People often dine out in groups. Whether it’s family, a group of friends, or a cluster of office workers, eating out is often as much a social experience as it is one to try out new flavors and dishes.
Nonetheless, there are many reasons one may eschew the group experience and dine alone. Perhaps you are single and your friends are busy. You might be on a business trip and tire of room service food. Perhaps you have some paperwork or computing to accomplish and tire of sitting in your office / cubicle. Or, you might have the day off and just want to relax without having to worry about cooking and cleaning up.
While restaurants should serve everyone, in many instances larger groups are preferred. Busy restaurants don’t like to offer tables for four to just one person while making a party of three wait. Servers naturally will flock to larger throngs as these usually result in higher tips, and in some cases these are automatically added to the bill! Plus, restaurants located near areas of high foot traffic may want to place larger groups closest to the doors and windows to make it look busier from the outside, knowing that busy restaurants do tend to attract more diners. However, by following the below advice you should have a more pleasurable dining experience when there is no company joining you.
1) Avoid Peak Times
Though not always possible due to your schedule or dietary needs, consider dining out at restaurants during off-peak times. If restaurants are not packed with tons of customers, you are more likely to receive a desired table. Plus, this increases the chances of keeping a server’s attention, as during peak times they will most likely gravitate towards the larger parties due to tips.
Of course, there are potential downsides. Restaurants may plan around having fewer customers by hiring fewer servers. If you eat late, the food may not be as fresh. And you don’t want to eat too late – ordering dinner a quarter hour before a restaurant closes will not make you too popular with the cooks.
2) Don’t be Too Disappointed with Your Seat
Don’t expect a primo seat during peak times. However, if a restaurant has plenty of open tables it should be OK to ask for a better location, especially if you are placed next to the restroom or kitchen doors (high traffic areas). Unless the restaurant is almost barren, however, please don’t ask to be moved to a big table as those will be reserved for larger groups.
3) Look to the Bar
Even if you don’t plan on having a cocktail or other alcoholic refreshment, consider eating at the bar area as long as the entire menu is available. Not only may this result in quicker service, but you may receive extra attention such as quicker refills, more napkins when asking, extra sauce, etc. Plus, there’s a chance for some socialization, and perhaps a fellow patron may leave a newspaper to read (they still exist).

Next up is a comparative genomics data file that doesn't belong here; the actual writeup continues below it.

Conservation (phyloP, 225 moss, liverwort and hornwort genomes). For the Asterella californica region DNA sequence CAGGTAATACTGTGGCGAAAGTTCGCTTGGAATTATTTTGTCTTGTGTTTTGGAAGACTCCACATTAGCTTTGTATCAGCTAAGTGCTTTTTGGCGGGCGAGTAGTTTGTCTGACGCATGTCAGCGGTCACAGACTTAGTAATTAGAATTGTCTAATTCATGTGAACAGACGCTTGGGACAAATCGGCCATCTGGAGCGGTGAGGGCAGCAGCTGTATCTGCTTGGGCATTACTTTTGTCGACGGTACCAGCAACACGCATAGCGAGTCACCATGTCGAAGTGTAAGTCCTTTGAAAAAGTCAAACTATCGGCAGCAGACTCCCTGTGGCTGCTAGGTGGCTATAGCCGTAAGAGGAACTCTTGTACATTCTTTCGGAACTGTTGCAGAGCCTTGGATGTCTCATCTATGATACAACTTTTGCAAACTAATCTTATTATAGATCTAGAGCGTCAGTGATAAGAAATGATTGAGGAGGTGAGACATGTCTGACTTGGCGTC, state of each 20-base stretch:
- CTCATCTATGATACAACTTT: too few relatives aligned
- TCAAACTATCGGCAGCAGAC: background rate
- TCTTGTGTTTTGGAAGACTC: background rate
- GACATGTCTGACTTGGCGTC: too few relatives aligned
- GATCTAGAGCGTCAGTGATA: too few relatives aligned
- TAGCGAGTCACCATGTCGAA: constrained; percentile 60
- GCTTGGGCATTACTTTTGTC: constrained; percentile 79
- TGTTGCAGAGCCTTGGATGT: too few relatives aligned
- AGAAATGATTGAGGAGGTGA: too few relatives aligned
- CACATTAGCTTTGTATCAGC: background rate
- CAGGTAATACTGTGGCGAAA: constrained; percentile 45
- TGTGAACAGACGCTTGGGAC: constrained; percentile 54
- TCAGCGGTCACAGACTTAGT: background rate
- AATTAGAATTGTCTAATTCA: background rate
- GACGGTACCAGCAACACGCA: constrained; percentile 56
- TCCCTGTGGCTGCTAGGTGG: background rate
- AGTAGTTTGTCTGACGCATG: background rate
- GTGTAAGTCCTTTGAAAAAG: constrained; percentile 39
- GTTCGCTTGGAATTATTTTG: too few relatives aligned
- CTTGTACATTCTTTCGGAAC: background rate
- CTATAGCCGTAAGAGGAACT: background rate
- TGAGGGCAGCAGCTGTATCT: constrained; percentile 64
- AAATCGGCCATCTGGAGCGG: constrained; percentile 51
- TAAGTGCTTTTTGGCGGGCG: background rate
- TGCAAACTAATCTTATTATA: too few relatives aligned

Note that in some municipalities, non-smokers may want to stay away from the bar area to avoid second-hand smoke. However, many areas have rules preventing smoking in restaurants or other public places (even bars inside restaurants), making the bar area an acceptable place for them to eat.
4) Be Personable
Smile when talking to your host / hostess / waiter / waitress / bartender. Start up a conversation unless they are extremely busy. Look up when they talk to you and don’t keep your face down in a newspaper, cell phone, or iPad. Don’t treat restaurant workers as servants but as real people working and trying to get through the day. Good manners, good cheer, and respect can be contagious.
5) Tip Well
If the food is good, the service at least acceptable, and you plan on returning to a restaurant often, tip well. This doesn’t mean you have to tip a whopping 30% each time, but don’t skimp and tip 10% or even exactly 15% at every meal. Trust me, bartenders and servers do remember faces and names. Stories of bad tips are shared, and conversely at some locales, you may be surprised at how much better you get treated if you are known for tipping generously or even fairly. Being known as a “regular” could result in fringe benefits such as having a drink removed from your bill or an occasional free appetizer.
If you want the best service at a restaurant when dining alone, be friendly and flexible. Dining at off-peak times may result in more attention from servers. Be willing to sit near high traffic areas, but don’t be afraid to speak up for a change of seating if a restaurant is not too busy. Consider the bar for faster service and even more attention. Sport a smile and a friendly personality. And probably the most important for repeat customers, tip well. If you stand out as a friendly customer that treats the staff with respect, you will more likely have better experiences when dining alone.
Copyright 2011 Andrew Malek.